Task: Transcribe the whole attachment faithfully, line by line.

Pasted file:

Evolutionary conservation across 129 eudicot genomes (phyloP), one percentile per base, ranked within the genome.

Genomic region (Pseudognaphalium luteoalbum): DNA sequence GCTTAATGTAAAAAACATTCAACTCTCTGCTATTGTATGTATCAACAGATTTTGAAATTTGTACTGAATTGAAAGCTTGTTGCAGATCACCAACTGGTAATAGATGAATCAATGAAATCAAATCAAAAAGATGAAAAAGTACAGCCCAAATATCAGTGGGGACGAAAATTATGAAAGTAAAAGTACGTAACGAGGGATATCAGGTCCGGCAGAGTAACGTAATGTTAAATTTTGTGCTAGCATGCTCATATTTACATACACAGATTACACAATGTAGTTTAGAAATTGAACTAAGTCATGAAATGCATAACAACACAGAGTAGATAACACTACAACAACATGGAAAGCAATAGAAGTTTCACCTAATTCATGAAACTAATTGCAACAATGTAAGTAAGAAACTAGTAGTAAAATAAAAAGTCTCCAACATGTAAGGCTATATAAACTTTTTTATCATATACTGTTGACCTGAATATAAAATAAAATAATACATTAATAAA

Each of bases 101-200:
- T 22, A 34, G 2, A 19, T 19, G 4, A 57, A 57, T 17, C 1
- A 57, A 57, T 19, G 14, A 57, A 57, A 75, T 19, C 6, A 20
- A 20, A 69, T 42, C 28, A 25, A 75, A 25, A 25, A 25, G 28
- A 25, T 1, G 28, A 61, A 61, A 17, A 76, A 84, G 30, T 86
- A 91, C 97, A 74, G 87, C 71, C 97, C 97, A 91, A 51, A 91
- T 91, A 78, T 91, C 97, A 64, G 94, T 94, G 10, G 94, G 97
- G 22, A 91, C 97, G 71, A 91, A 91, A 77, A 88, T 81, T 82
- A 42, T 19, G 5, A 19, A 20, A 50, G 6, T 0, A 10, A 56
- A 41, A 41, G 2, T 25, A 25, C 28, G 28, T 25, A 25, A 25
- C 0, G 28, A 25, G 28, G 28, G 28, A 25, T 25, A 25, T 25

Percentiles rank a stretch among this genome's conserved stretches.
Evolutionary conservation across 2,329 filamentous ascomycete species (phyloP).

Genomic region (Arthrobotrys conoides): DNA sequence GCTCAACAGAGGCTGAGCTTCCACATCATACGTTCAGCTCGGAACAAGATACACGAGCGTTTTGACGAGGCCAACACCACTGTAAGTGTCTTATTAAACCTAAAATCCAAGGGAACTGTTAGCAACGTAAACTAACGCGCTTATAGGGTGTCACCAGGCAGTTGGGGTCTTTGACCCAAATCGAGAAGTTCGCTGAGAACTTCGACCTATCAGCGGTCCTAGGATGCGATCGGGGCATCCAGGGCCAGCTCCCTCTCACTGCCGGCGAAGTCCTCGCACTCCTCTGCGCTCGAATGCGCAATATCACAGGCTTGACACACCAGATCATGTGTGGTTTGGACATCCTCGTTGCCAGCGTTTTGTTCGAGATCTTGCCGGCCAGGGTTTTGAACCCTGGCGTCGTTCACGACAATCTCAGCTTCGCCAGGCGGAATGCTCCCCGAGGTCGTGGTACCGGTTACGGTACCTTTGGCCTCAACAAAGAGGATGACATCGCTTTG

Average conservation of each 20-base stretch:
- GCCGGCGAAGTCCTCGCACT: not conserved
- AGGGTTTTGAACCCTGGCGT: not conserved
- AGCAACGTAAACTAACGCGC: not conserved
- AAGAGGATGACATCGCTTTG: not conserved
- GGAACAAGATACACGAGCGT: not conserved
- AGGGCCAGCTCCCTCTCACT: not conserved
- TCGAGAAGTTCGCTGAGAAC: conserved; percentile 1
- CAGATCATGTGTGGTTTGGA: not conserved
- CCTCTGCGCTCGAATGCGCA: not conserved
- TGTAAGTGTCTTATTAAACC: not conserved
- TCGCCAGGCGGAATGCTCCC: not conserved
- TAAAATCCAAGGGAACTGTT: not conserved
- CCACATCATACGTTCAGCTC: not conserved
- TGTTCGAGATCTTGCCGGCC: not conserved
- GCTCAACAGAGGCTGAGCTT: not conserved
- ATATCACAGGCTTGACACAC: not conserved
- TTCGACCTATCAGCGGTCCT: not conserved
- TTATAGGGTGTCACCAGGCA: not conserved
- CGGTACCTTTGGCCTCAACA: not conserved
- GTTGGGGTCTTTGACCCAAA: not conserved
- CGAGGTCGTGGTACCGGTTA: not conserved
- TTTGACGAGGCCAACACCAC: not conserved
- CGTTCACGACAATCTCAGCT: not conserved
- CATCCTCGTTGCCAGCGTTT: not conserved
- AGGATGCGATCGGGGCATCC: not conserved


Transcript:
Evolutionary conservation across 129 eudicot genomes (phyloP), one percentile per base, ranked within the genome.

Genomic region (Pseudognaphalium luteoalbum): DNA sequence GCTTAATGTAAAAAACATTCAACTCTCTGCTATTGTATGTATCAACAGATTTTGAAATTTGTACTGAATTGAAAGCTTGTTGCAGATCACCAACTGGTAATAGATGAATCAATGAAATCAAATCAAAAAGATGAAAAAGTACAGCCCAAATATCAGTGGGGACGAAAATTATGAAAGTAAAAGTACGTAACGAGGGATATCAGGTCCGGCAGAGTAACGTAATGTTAAATTTTGTGCTAGCATGCTCATATTTACATACACAGATTACACAATGTAGTTTAGAAATTGAACTAAGTCATGAAATGCATAACAACACAGAGTAGATAACACTACAACAACATGGAAAGCAATAGAAGTTTCACCTAATTCATGAAACTAATTGCAACAATGTAAGTAAGAAACTAGTAGTAAAATAAAAAGTCTCCAACATGTAAGGCTATATAAACTTTTTTATCATATACTGTTGACCTGAATATAAAATAAAATAATACATTAATAAA

Each of bases 101-200:
- T 22, A 34, G 2, A 19, T 19, G 4, A 57, A 57, T 17, C 1
- A 57, A 57, T 19, G 14, A 57, A 57, A 75, T 19, C 6, A 20
- A 20, A 69, T 42, C 28, A 25, A 75, A 25, A 25, A 25, G 28
- A 25, T 1, G 28, A 61, A 61, A 17, A 76, A 84, G 30, T 86
- A 91, C 97, A 74, G 87, C 71, C 97, C 97, A 91, A 51, A 91
- T 91, A 78, T 91, C 97, A 64, G 94, T 94, G 10, G 94, G 97
- G 22, A 91, C 97, G 71, A 91, A 91, A 77, A 88, T 81, T 82
- A 42, T 19, G 5, A 19, A 20, A 50, G 6, T 0, A 10, A 56
- A 41, A 41, G 2, T 25, A 25, C 28, G 28, T 25, A 25, A 25
- C 0, G 28, A 25, G 28, G 28, G 28, A 25, T 25, A 25, T 25

Percentiles rank a stretch among this genome's conserved stretches.
Evolutionary conservation across 2,329 filamentous ascomycete species (phyloP).

Genomic region (Arthrobotrys conoides): DNA sequence GCTCAACAGAGGCTGAGCTTCCACATCATACGTTCAGCTCGGAACAAGATACACGAGCGTTTTGACGAGGCCAACACCACTGTAAGTGTCTTATTAAACCTAAAATCCAAGGGAACTGTTAGCAACGTAAACTAACGCGCTTATAGGGTGTCACCAGGCAGTTGGGGTCTTTGACCCAAATCGAGAAGTTCGCTGAGAACTTCGACCTATCAGCGGTCCTAGGATGCGATCGGGGCATCCAGGGCCAGCTCCCTCTCACTGCCGGCGAAGTCCTCGCACTCCTCTGCGCTCGAATGCGCAATATCACAGGCTTGACACACCAGATCATGTGTGGTTTGGACATCCTCGTTGCCAGCGTTTTGTTCGAGATCTTGCCGGCCAGGGTTTTGAACCCTGGCGTCGTTCACGACAATCTCAGCTTCGCCAGGCGGAATGCTCCCCGAGGTCGTGGTACCGGTTACGGTACCTTTGGCCTCAACAAAGAGGATGACATCGCTTTG

Average conservation of each 20-base stretch:
- GCCGGCGAAGTCCTCGCACT: not conserved
- AGGGTTTTGAACCCTGGCGT: not conserved
- AGCAACGTAAACTAACGCGC: not conserved
- AAGAGGATGACATCGCTTTG: not conserved
- GGAACAAGATACACGAGCGT: not conserved
- AGGGCCAGCTCCCTCTCACT: not conserved
- TCGAGAAGTTCGCTGAGAAC: conserved; percentile 1
- CAGATCATGTGTGGTTTGGA: not conserved
- CCTCTGCGCTCGAATGCGCA: not conserved
- TGTAAGTGTCTTATTAAACC: not conserved
- TCGCCAGGCGGAATGCTCCC: not conserved
- TAAAATCCAAGGGAACTGTT: not conserved
- CCACATCATACGTTCAGCTC: not conserved
- TGTTCGAGATCTTGCCGGCC: not conserved
- GCTCAACAGAGGCTGAGCTT: not conserved
- ATATCACAGGCTTGACACAC: not conserved
- TTCGACCTATCAGCGGTCCT: not conserved
- TTATAGGGTGTCACCAGGCA: not conserved
- CGGTACCTTTGGCCTCAACA: not conserved
- GTTGGGGTCTTTGACCCAAA: not conserved
- CGAGGTCGTGGTACCGGTTA: not conserved
- TTTGACGAGGCCAACACCAC: not conserved
- CGTTCACGACAATCTCAGCT: not conserved
- CATCCTCGTTGCCAGCGTTT: not conserved
- AGGATGCGATCGGGGCATCC: not conserved